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I ordered my PM with the factory aluminum wheels. Well I just went to rotate my tires this weekend and found out that my spare is a stock steel wheel. So much for rotating the spare into the set. Are they all like this, or did I get the wrong spare?
 

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Never owned a vehicle where the spare was aluminum, so it's what I expected on mine.

What we should be complaining about is our nice aluminum wheels come with the plain lugs nuts, used on the steel wheels.
 

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Dwight, can you post a picture of the wheel with the plain lug nuts? Pictures I've seen, including the PM brochure, show what appears to be typical chrome lug nuts. I wonder if that's a separate option.
 

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I've heard others on here say their aluminum wheels came with plain nuts too.

They look like GM nuts do, when the chrome sheet metal cover falls off. From the 80s when GM made cheap-o nuts.

There is no chrome nut option.

I buy aluminum wheels not so much for looks, but because I know the wheel will spin true. Hub caps are good for nothing but causing vibrations.
 

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Odd, lost my ability to edit, I should clarify that I'm not fond of the lug nuts, looks like grey paint and one is already peeling.
 

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Has anyone actually had the lugs loose? They look like they would be lug bolts, not nuts. I haven't had them loose, so I can't say for sure.
 

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Yes, they are lug bolts.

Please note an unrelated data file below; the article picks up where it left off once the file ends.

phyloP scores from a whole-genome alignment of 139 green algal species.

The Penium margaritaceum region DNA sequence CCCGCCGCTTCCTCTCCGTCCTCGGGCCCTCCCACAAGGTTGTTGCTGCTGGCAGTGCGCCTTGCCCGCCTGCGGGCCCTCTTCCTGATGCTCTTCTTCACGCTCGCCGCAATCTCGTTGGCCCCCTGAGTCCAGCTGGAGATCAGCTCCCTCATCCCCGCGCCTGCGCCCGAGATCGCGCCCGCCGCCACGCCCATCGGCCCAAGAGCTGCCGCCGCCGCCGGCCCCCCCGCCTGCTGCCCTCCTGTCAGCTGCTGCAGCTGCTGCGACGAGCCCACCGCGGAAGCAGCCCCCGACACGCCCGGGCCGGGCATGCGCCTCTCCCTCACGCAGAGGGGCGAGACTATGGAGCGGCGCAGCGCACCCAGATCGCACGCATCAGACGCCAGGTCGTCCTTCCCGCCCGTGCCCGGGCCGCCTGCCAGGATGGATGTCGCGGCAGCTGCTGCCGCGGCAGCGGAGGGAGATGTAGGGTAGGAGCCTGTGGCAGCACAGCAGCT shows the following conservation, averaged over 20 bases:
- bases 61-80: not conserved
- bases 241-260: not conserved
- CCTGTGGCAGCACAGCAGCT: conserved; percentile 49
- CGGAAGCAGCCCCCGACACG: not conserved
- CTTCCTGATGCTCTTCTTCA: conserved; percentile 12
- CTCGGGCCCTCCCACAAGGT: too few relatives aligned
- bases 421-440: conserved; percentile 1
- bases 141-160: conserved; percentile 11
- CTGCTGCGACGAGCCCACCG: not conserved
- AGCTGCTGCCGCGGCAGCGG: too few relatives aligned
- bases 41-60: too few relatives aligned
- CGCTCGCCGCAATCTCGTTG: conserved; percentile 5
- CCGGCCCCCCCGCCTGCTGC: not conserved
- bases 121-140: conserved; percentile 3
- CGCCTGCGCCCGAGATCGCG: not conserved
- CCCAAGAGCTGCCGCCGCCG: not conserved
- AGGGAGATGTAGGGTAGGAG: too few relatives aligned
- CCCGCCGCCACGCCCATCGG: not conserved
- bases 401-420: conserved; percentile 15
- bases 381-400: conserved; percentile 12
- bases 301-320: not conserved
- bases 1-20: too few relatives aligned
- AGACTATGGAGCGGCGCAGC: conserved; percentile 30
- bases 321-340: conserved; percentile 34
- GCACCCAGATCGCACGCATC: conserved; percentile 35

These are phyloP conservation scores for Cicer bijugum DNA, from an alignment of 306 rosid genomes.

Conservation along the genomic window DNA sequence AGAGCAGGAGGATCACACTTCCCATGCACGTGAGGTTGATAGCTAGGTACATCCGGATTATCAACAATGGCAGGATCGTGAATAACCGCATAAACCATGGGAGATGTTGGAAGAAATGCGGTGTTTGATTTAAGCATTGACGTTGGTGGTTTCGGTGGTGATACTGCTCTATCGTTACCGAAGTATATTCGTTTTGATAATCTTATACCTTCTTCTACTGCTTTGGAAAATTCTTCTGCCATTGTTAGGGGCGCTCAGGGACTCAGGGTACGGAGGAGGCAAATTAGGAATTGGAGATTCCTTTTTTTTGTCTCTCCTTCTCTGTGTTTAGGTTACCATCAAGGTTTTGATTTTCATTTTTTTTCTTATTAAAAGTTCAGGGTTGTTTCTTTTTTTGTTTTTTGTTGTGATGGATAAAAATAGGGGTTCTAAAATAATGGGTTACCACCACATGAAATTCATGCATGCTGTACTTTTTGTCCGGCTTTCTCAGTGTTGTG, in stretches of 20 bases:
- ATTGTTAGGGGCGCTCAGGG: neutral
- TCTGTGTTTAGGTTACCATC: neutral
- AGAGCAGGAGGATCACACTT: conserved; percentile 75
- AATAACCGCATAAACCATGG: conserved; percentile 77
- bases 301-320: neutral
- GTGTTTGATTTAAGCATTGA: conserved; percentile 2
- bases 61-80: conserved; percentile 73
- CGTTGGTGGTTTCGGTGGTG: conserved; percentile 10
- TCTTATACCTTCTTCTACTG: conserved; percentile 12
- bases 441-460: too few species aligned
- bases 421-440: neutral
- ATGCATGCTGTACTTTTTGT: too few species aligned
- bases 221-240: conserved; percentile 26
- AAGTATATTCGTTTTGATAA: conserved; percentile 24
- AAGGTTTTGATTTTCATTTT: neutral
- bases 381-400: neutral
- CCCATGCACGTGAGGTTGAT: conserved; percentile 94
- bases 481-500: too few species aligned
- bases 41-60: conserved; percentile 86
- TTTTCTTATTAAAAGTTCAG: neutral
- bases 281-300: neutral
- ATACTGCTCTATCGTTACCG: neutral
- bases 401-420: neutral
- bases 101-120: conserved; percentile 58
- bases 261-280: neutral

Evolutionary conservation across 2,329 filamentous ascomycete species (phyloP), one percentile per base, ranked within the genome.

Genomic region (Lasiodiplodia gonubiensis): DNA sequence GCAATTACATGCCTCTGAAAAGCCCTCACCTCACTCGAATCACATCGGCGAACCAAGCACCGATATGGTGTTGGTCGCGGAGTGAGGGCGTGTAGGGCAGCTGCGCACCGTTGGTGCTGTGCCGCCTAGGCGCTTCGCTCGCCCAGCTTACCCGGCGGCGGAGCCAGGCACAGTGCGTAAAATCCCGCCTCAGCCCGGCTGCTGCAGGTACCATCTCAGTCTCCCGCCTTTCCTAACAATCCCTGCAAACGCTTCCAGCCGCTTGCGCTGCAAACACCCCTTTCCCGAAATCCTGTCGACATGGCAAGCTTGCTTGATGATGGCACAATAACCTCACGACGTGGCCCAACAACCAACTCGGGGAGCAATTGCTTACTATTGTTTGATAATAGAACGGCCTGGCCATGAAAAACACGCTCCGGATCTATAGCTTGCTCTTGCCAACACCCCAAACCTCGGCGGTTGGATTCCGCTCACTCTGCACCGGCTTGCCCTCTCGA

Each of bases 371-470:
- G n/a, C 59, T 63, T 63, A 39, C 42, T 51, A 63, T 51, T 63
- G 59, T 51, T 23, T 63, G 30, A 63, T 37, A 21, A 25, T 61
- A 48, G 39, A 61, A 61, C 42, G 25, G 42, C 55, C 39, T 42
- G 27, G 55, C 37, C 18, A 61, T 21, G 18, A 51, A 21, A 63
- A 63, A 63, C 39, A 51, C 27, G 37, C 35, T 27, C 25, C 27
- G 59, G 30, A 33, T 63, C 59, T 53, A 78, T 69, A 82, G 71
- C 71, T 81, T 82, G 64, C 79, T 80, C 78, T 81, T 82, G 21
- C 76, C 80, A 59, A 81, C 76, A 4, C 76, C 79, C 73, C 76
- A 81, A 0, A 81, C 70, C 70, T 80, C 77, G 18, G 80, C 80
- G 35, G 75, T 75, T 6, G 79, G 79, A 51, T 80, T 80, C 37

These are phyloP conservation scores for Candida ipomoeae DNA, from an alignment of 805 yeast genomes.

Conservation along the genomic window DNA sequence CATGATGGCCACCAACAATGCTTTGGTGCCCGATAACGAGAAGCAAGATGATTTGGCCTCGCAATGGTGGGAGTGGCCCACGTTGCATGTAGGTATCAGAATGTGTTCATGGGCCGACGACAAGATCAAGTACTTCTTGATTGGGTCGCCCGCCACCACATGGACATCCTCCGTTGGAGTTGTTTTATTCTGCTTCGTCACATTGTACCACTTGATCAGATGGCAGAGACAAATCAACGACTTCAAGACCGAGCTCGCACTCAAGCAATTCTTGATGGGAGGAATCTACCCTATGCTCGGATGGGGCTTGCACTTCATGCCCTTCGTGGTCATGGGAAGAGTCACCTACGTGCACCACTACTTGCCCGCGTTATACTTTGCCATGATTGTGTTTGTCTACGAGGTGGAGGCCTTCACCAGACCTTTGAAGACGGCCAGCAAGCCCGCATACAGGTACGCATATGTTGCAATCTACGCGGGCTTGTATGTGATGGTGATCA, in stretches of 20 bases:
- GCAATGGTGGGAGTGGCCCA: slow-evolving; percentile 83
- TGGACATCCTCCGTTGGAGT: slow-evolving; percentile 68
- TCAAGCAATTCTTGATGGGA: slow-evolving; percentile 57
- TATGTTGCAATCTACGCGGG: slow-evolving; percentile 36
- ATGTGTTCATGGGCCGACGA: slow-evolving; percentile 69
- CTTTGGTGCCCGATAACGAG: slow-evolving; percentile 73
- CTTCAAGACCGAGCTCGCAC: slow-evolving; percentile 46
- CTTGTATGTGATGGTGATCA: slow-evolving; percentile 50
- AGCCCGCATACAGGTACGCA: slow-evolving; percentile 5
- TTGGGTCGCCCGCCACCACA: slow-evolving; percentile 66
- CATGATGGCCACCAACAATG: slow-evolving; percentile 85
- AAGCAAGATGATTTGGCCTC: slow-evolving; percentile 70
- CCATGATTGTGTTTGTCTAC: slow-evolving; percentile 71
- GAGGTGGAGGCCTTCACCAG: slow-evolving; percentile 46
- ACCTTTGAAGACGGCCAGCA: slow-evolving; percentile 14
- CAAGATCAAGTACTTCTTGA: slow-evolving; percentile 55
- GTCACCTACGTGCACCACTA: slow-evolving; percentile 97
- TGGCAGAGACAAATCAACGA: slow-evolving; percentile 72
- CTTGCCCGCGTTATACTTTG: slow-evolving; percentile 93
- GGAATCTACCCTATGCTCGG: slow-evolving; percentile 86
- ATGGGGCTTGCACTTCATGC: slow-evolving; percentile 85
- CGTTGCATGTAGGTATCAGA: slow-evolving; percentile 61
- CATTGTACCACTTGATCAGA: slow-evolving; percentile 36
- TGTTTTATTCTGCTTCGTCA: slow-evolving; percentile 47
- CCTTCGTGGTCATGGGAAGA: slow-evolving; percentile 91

Can you tell if the aluminum wheels have steel inserts? That's a gnarly looking cone on that lug for an aluminum seated rim. One of my peeves is lug nuts/bolts that will gall up an aluminum seat. I won't use a lug that's been on a steel wheel on aluminum. The steel wheel can gall up the cone. Then you just transfer the damage to aluminum.

FWIW, I like Gorilla lugs. Very nice and durable chrome. Don't know if they have bolts though.
 

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Can you tell if the aluminum wheels have steel inserts? That's a gnarly looking cone on that lug for an aluminum seated rim. One of my peeves is lug nuts/bolts that will gall up an aluminum seat. I won't use a lug that's been on a steel wheel on aluminum. The steel wheel can gall up the cone. Then you just transfer the damage to aluminum.

FWIW, I like Gorilla lugs. Very nice and durable chrome. Don't know if they have bolts though.
I doubt if any aluminum wheels have steel inserts. I have had aluminum wheels on many cars and there has never been a problem.
 

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Can you tell if the aluminum wheels have steel inserts? That's a gnarly looking cone on that lug for an aluminum seated rim. One of my peeves is lug nuts/bolts that will gall up an aluminum seat. I won't use a lug that's been on a steel wheel on aluminum. The steel wheel can gall up the cone. Then you just transfer the damage to aluminum.

FWIW, I like Gorilla lugs. Very nice and durable chrome. Don't know if they have bolts though.
I didn't pull the tire off, looking at it from the front, I didn't see any parting marks, but you usually don't see them anyways. Would have to pull the tire and acid the back.

Steven
 

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...I didn't see any parting marks, but you usually don't see them anyways...
No problem. Thanks anyway.
I'm just curious about the aluminum wheels. Not sure I've ever seen a cast wheel rated for 2600+ pounds, and certainly none with only 5 bolts. Virtually every 3/4 ton American truck runs 8 bolt wheels and, if aluminum, they're forged. Based on the styling, Promaster aluminum rims don't look forged.
 

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I doubt if any aluminum wheels have steel inserts. I have had aluminum wheels on many cars and there has never been a problem.
I've had a few with inserts (Panasport, BBS, and Ronal).

I swap rims every fall and spring for snows. To justify the price of a Promaster I'll have to keep it 20 years. That's 40 chances to chew up the rim as opposed to the typical 4 tire changes in a vehicle's lifetime.

Car rims have much lower load ratings. And, I've seen lots of older wheels with chewed up seats. I think most have induction hardened seats these days, but I'd still prefer steel seats or forged aluminum for a heavily loaded application like Promaster.
 
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